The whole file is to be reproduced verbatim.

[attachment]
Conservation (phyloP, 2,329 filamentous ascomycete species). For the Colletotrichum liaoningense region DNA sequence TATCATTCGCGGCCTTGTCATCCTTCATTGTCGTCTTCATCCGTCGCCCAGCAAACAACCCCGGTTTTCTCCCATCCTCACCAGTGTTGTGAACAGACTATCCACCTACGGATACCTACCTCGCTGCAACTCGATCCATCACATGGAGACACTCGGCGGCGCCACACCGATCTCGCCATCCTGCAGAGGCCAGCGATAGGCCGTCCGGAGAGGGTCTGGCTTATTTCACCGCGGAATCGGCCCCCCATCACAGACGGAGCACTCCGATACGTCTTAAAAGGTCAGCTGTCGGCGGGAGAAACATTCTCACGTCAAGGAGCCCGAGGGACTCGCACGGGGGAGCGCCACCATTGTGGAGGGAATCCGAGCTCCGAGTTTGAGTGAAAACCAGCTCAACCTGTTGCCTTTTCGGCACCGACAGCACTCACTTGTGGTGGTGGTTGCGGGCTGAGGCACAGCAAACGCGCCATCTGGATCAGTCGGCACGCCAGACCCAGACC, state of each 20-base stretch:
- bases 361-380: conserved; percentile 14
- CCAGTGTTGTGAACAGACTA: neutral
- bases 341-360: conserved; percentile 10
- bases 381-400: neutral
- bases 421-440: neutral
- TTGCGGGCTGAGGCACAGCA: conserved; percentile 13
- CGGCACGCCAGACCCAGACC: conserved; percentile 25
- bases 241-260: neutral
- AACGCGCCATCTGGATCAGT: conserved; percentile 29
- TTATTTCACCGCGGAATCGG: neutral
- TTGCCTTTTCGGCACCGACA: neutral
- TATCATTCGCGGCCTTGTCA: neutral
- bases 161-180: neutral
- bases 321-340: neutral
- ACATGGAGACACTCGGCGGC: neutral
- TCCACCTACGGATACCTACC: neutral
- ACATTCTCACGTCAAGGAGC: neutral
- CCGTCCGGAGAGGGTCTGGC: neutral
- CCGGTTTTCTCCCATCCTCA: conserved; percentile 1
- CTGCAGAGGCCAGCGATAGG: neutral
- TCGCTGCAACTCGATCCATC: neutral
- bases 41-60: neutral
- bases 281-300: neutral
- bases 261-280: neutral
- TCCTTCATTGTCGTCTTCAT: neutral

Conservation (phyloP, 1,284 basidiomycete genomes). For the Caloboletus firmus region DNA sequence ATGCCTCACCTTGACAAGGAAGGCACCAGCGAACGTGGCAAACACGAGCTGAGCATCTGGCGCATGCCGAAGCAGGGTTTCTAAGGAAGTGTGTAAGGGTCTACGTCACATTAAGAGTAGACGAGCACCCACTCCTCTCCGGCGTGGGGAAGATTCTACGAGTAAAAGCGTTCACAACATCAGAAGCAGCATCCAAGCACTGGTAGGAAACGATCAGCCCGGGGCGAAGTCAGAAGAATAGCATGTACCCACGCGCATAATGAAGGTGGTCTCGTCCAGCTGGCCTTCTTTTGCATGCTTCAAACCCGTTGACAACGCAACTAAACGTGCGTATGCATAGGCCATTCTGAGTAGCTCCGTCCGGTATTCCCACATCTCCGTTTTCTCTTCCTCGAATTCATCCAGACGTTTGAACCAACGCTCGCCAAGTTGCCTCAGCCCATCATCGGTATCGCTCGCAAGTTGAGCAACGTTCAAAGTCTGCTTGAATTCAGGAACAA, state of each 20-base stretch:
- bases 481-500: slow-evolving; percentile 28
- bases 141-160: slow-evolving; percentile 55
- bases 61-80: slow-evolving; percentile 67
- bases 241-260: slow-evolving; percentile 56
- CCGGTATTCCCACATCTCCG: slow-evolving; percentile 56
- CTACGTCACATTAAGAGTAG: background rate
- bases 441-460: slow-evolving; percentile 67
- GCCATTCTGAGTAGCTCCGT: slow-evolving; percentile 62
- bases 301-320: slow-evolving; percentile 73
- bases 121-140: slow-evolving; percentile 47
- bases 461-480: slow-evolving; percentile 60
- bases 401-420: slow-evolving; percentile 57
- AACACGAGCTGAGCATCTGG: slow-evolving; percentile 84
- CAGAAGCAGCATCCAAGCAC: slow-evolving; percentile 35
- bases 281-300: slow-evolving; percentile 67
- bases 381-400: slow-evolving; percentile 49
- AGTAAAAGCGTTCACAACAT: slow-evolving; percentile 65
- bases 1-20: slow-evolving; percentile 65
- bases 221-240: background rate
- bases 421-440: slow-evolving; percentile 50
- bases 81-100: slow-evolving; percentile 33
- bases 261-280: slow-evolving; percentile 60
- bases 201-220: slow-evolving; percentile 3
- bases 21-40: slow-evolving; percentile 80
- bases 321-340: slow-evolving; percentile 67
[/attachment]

Conservation (phyloP, 2,329 filamentous ascomycete species). For the Colletotrichum liaoningense region DNA sequence TATCATTCGCGGCCTTGTCATCCTTCATTGTCGTCTTCATCCGTCGCCCAGCAAACAACCCCGGTTTTCTCCCATCCTCACCAGTGTTGTGAACAGACTATCCACCTACGGATACCTACCTCGCTGCAACTCGATCCATCACATGGAGACACTCGGCGGCGCCACACCGATCTCGCCATCCTGCAGAGGCCAGCGATAGGCCGTCCGGAGAGGGTCTGGCTTATTTCACCGCGGAATCGGCCCCCCATCACAGACGGAGCACTCCGATACGTCTTAAAAGGTCAGCTGTCGGCGGGAGAAACATTCTCACGTCAAGGAGCCCGAGGGACTCGCACGGGGGAGCGCCACCATTGTGGAGGGAATCCGAGCTCCGAGTTTGAGTGAAAACCAGCTCAACCTGTTGCCTTTTCGGCACCGACAGCACTCACTTGTGGTGGTGGTTGCGGGCTGAGGCACAGCAAACGCGCCATCTGGATCAGTCGGCACGCCAGACCCAGACC, state of each 20-base stretch:
- bases 361-380: conserved; percentile 14
- CCAGTGTTGTGAACAGACTA: neutral
- bases 341-360: conserved; percentile 10
- bases 381-400: neutral
- bases 421-440: neutral
- TTGCGGGCTGAGGCACAGCA: conserved; percentile 13
- CGGCACGCCAGACCCAGACC: conserved; percentile 25
- bases 241-260: neutral
- AACGCGCCATCTGGATCAGT: conserved; percentile 29
- TTATTTCACCGCGGAATCGG: neutral
- TTGCCTTTTCGGCACCGACA: neutral
- TATCATTCGCGGCCTTGTCA: neutral
- bases 161-180: neutral
- bases 321-340: neutral
- ACATGGAGACACTCGGCGGC: neutral
- TCCACCTACGGATACCTACC: neutral
- ACATTCTCACGTCAAGGAGC: neutral
- CCGTCCGGAGAGGGTCTGGC: neutral
- CCGGTTTTCTCCCATCCTCA: conserved; percentile 1
- CTGCAGAGGCCAGCGATAGG: neutral
- TCGCTGCAACTCGATCCATC: neutral
- bases 41-60: neutral
- bases 281-300: neutral
- bases 261-280: neutral
- TCCTTCATTGTCGTCTTCAT: neutral

Conservation (phyloP, 1,284 basidiomycete genomes). For the Caloboletus firmus region DNA sequence ATGCCTCACCTTGACAAGGAAGGCACCAGCGAACGTGGCAAACACGAGCTGAGCATCTGGCGCATGCCGAAGCAGGGTTTCTAAGGAAGTGTGTAAGGGTCTACGTCACATTAAGAGTAGACGAGCACCCACTCCTCTCCGGCGTGGGGAAGATTCTACGAGTAAAAGCGTTCACAACATCAGAAGCAGCATCCAAGCACTGGTAGGAAACGATCAGCCCGGGGCGAAGTCAGAAGAATAGCATGTACCCACGCGCATAATGAAGGTGGTCTCGTCCAGCTGGCCTTCTTTTGCATGCTTCAAACCCGTTGACAACGCAACTAAACGTGCGTATGCATAGGCCATTCTGAGTAGCTCCGTCCGGTATTCCCACATCTCCGTTTTCTCTTCCTCGAATTCATCCAGACGTTTGAACCAACGCTCGCCAAGTTGCCTCAGCCCATCATCGGTATCGCTCGCAAGTTGAGCAACGTTCAAAGTCTGCTTGAATTCAGGAACAA, state of each 20-base stretch:
- bases 481-500: slow-evolving; percentile 28
- bases 141-160: slow-evolving; percentile 55
- bases 61-80: slow-evolving; percentile 67
- bases 241-260: slow-evolving; percentile 56
- CCGGTATTCCCACATCTCCG: slow-evolving; percentile 56
- CTACGTCACATTAAGAGTAG: background rate
- bases 441-460: slow-evolving; percentile 67
- GCCATTCTGAGTAGCTCCGT: slow-evolving; percentile 62
- bases 301-320: slow-evolving; percentile 73
- bases 121-140: slow-evolving; percentile 47
- bases 461-480: slow-evolving; percentile 60
- bases 401-420: slow-evolving; percentile 57
- AACACGAGCTGAGCATCTGG: slow-evolving; percentile 84
- CAGAAGCAGCATCCAAGCAC: slow-evolving; percentile 35
- bases 281-300: slow-evolving; percentile 67
- bases 381-400: slow-evolving; percentile 49
- AGTAAAAGCGTTCACAACAT: slow-evolving; percentile 65
- bases 1-20: slow-evolving; percentile 65
- bases 221-240: background rate
- bases 421-440: slow-evolving; percentile 50
- bases 81-100: slow-evolving; percentile 33
- bases 261-280: slow-evolving; percentile 60
- bases 201-220: slow-evolving; percentile 3
- bases 21-40: slow-evolving; percentile 80
- bases 321-340: slow-evolving; percentile 67